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T-funk Comes Through for Series

Telefunken Elektroakustik has provided mics for "Shaking Through," a new online series that follows the birth of a new song from the artist and production perspectives.

South Windsor, CT (May 24, 2011)–Telefunken Elektroakustik has provided mics for Shaking Through, a new online series that follows the birth of a new song from the artist and production perspectives.

The Shaking Through series is co-produced by non-profit Weathervane Music in conjunction with National Public Radio station WXPN in Philadelphia. It shows the birth of a brand-new song in a high-end recording studio, told from both the artist’s perspective in the main feature video, and the production crew’s perspective in technical features.

“We were thrilled to have access to the entire line of Telefunken mics,” commented Brian McTear, producer and founder of Weathervane Music. “The mics are super high-end, amazing boutique microphones. Thanks to George Hajioannou of Studio Logic Sound, I was able to drive away with $40,000 dollars in quality mics, including a U47, an Ela M 251, and the ELA M 260!”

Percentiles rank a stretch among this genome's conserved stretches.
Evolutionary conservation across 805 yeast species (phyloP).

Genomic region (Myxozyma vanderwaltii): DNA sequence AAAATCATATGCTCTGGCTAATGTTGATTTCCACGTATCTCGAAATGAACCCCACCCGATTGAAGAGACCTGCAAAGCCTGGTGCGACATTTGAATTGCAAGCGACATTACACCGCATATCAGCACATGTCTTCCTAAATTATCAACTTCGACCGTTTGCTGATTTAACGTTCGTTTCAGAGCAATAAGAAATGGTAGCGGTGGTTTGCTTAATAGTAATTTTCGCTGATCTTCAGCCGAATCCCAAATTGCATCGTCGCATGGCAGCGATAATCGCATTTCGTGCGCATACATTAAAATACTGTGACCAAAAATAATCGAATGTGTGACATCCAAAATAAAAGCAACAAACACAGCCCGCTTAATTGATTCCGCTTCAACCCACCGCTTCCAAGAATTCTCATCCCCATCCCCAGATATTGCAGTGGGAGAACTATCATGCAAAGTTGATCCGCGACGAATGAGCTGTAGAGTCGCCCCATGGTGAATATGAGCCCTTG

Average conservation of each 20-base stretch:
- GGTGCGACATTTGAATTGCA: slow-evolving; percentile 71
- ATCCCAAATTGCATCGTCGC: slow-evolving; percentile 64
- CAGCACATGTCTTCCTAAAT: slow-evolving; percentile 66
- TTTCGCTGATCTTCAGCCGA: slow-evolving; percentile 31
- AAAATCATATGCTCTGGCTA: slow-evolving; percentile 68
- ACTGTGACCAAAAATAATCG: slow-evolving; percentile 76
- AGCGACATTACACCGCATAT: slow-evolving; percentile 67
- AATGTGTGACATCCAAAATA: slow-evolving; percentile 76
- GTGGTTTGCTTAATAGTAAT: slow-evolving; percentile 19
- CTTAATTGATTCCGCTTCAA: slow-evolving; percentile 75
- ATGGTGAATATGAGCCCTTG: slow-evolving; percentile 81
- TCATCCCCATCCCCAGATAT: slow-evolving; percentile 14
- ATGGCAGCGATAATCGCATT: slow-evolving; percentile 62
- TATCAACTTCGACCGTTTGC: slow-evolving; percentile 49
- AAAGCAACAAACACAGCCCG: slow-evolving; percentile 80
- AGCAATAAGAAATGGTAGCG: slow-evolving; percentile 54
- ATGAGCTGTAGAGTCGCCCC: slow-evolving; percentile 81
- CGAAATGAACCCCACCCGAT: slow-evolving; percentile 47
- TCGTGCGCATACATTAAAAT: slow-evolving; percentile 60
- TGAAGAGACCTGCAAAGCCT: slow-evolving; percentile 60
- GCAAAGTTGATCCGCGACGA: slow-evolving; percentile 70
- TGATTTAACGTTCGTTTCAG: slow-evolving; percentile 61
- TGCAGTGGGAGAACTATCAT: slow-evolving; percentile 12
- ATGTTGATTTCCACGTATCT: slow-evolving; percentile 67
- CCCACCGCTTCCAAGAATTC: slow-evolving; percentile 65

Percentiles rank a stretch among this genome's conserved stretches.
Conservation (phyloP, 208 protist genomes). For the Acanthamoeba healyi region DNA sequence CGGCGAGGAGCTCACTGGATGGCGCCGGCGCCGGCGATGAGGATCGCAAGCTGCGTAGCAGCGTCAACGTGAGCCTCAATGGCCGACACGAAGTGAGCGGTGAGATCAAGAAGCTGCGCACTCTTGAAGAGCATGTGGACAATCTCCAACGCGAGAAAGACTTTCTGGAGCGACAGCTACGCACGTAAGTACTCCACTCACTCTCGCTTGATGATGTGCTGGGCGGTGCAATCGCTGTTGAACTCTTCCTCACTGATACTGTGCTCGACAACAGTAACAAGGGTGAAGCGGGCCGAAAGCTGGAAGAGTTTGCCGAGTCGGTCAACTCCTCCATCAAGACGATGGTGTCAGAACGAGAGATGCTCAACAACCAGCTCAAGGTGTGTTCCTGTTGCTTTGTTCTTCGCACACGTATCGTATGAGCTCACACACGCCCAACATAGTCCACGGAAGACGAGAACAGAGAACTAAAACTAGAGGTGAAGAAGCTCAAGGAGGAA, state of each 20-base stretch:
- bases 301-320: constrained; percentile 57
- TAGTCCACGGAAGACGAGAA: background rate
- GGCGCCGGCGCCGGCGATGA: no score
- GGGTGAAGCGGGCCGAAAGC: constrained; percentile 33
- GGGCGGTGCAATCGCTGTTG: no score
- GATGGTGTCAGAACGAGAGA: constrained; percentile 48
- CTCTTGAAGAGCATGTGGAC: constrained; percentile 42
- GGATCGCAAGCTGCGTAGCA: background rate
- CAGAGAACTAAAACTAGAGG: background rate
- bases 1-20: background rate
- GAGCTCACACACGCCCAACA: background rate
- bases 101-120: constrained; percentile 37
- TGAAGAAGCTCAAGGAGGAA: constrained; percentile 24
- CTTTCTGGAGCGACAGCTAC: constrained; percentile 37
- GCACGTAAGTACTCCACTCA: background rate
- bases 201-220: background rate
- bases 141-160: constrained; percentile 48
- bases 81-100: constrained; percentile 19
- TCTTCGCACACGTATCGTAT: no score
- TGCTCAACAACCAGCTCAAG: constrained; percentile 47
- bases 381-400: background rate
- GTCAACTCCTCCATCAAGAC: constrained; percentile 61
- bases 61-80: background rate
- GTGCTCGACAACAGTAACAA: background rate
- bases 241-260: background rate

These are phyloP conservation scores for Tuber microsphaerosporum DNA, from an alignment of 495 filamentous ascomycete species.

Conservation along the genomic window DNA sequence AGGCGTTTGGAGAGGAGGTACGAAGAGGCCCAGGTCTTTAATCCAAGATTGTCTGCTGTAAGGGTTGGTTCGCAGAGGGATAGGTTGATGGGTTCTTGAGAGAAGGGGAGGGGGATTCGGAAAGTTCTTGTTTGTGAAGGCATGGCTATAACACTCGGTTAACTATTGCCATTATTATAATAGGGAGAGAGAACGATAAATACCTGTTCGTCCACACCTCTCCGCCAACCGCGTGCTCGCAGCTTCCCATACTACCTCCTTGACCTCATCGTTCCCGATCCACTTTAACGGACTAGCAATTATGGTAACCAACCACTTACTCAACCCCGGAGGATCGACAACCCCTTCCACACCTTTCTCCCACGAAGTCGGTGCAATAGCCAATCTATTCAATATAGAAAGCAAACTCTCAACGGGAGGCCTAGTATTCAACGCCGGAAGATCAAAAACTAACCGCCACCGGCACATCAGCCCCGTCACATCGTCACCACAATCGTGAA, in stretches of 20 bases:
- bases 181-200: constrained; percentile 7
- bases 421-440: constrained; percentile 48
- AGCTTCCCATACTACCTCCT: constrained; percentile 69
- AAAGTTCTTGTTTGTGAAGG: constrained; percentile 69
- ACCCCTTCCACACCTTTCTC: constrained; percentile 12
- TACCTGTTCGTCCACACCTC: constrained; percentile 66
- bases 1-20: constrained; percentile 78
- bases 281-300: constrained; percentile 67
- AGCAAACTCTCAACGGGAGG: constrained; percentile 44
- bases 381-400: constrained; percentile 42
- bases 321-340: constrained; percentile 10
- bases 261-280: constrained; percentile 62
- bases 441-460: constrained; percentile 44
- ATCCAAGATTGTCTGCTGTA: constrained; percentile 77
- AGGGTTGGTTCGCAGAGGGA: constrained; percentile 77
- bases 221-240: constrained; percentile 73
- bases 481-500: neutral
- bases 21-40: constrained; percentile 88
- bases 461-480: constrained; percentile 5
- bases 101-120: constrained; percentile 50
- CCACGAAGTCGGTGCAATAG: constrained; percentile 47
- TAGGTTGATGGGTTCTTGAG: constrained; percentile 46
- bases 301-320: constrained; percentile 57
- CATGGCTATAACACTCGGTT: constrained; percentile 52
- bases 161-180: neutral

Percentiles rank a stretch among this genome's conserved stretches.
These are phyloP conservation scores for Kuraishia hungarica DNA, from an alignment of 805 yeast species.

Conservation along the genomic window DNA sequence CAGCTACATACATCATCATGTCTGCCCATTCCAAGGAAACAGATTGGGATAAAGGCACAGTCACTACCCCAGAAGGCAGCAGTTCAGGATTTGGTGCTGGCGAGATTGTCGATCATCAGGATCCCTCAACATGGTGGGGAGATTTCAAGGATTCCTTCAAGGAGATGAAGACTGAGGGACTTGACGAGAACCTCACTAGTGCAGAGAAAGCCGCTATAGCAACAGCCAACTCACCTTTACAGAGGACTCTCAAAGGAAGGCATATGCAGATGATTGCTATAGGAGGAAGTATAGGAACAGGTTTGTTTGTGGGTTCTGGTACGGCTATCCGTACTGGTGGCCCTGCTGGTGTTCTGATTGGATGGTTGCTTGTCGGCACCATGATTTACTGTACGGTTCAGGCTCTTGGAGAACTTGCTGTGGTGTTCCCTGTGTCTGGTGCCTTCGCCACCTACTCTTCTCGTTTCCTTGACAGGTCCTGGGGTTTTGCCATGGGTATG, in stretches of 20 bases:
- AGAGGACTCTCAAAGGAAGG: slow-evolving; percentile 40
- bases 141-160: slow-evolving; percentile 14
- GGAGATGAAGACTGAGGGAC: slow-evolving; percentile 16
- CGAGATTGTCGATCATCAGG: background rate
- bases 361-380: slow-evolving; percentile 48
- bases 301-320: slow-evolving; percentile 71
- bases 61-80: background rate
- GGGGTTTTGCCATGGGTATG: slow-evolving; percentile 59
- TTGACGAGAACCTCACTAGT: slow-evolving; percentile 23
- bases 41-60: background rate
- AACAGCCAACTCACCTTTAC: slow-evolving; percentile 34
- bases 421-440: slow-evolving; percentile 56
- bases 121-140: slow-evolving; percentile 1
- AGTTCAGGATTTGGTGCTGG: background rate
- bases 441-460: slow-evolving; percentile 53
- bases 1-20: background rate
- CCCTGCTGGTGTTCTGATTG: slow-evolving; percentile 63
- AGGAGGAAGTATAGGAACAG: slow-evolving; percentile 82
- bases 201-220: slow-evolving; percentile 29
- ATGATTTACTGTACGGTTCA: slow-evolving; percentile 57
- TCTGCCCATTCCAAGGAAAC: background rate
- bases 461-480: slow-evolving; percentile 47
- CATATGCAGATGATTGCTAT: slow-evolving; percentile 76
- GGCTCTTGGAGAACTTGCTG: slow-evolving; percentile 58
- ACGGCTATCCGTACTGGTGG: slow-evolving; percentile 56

The Shaking Through episode with 10-piece Philadelphia band Hezekiah Jones features a wealth of multi-track resources, including individual raw tracks and mixing stems of the recording sessions for the song “Borrowed Heart.” The session files can be opened with GarageBand, Pro Tools, Logic, and other popular audio workstation programs.

“The two big ones were the Ela M 251 and the U47,” explained engineer, Jonathan Low. “The 251 was really big and full sounding, full range, and very realistic. The U47 is a little more out front, and not quite as big in the low end.”

“We chose which ones to use based on how it would sound on the person’s voice and what type of space that part was supposed to occupy within the song,” explained McTear. “For instance, we had Raph sing into the U47 because we wanted him close up on that mic for an intimate delivery of the vocal. Given the big, rich voice he has, if we had used the 251, it would have been too big.”

Telefunken Elektroakustik